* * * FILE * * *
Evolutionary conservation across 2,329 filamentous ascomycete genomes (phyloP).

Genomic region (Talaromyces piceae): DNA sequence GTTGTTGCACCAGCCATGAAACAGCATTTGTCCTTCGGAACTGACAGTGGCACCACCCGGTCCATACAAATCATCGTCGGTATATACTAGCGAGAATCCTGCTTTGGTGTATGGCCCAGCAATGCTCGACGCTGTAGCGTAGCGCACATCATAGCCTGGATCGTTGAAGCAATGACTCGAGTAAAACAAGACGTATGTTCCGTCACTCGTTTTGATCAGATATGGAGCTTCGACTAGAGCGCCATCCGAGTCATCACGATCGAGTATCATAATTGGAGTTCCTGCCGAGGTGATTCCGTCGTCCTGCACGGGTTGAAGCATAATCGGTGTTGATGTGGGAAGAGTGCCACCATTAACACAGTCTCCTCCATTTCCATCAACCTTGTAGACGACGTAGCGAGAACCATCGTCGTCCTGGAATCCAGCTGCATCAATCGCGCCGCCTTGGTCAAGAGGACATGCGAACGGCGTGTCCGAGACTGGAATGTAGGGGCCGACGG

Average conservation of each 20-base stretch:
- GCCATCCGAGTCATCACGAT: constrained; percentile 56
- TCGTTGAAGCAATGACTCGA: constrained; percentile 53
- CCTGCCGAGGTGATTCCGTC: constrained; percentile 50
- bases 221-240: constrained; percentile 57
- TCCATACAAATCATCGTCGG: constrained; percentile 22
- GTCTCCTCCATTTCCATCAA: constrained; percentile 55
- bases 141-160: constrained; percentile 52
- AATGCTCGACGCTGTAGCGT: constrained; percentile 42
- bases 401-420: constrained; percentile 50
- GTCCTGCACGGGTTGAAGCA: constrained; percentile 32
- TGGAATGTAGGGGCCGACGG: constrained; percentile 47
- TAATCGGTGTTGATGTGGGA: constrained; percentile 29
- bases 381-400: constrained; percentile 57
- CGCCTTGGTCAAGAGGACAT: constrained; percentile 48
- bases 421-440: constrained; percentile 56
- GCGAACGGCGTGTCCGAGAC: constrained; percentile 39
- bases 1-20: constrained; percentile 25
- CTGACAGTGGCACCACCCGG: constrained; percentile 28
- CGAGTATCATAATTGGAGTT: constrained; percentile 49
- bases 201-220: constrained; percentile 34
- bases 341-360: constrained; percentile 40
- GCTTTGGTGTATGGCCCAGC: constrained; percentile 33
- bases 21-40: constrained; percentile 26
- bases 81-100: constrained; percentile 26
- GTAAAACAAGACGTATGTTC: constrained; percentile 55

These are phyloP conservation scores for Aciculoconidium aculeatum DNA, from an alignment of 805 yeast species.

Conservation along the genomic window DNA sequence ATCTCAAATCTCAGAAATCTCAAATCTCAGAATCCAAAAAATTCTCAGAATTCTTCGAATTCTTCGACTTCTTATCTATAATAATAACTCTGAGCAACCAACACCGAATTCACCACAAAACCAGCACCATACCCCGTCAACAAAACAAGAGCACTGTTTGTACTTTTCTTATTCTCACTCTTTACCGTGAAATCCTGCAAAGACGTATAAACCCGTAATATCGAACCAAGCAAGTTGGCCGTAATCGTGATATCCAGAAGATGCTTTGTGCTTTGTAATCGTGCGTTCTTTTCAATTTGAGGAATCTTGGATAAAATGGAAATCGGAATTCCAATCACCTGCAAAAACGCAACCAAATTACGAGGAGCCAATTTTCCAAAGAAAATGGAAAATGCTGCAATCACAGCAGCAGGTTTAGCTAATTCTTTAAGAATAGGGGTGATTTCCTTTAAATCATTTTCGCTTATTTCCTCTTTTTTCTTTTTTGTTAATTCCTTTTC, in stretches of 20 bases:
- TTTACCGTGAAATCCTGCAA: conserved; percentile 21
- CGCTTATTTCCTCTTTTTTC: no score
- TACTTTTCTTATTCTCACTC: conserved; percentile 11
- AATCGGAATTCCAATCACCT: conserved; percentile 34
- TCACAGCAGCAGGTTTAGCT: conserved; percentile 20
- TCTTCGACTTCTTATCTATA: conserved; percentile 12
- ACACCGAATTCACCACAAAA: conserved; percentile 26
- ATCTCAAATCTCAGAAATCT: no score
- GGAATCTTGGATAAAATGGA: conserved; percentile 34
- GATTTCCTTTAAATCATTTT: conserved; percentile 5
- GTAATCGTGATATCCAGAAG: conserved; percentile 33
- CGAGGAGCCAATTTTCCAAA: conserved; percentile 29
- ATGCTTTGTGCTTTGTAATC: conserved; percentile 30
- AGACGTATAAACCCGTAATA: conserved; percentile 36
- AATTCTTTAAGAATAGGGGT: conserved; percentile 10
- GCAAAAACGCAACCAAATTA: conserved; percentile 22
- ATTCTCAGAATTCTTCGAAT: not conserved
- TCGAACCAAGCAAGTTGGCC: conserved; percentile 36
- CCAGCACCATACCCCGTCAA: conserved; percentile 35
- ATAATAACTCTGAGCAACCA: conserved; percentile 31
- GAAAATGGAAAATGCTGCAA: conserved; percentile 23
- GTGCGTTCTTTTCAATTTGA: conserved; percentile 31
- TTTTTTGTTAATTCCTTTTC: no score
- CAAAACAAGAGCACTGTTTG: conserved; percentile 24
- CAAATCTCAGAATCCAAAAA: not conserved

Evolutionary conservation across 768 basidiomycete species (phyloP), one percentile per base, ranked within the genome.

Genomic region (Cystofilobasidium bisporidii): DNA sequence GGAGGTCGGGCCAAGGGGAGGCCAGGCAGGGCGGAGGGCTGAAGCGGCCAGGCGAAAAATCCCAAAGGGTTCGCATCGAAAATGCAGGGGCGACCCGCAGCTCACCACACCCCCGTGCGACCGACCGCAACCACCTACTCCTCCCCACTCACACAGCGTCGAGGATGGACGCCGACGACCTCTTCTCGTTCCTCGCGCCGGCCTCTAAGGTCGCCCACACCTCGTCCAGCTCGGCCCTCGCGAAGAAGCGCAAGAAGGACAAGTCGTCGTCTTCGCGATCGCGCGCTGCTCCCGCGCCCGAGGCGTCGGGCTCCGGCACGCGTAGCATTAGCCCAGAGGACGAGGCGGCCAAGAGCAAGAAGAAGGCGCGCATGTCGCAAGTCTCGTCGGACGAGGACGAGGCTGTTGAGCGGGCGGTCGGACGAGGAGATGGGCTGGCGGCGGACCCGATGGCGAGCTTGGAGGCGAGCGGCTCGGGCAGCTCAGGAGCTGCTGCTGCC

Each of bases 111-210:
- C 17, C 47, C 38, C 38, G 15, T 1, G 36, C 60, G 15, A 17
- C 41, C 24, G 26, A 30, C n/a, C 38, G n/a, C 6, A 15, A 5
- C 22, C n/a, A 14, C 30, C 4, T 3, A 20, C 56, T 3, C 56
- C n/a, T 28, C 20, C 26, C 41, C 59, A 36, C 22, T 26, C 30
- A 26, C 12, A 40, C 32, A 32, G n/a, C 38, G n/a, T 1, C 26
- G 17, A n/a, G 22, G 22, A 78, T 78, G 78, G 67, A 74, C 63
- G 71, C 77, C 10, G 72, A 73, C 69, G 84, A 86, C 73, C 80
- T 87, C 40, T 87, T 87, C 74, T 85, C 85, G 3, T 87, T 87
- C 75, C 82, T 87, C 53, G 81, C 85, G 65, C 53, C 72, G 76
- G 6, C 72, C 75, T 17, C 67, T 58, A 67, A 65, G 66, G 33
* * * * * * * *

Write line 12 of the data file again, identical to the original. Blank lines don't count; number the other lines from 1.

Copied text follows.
- bases 401-420: constrained; percentile 50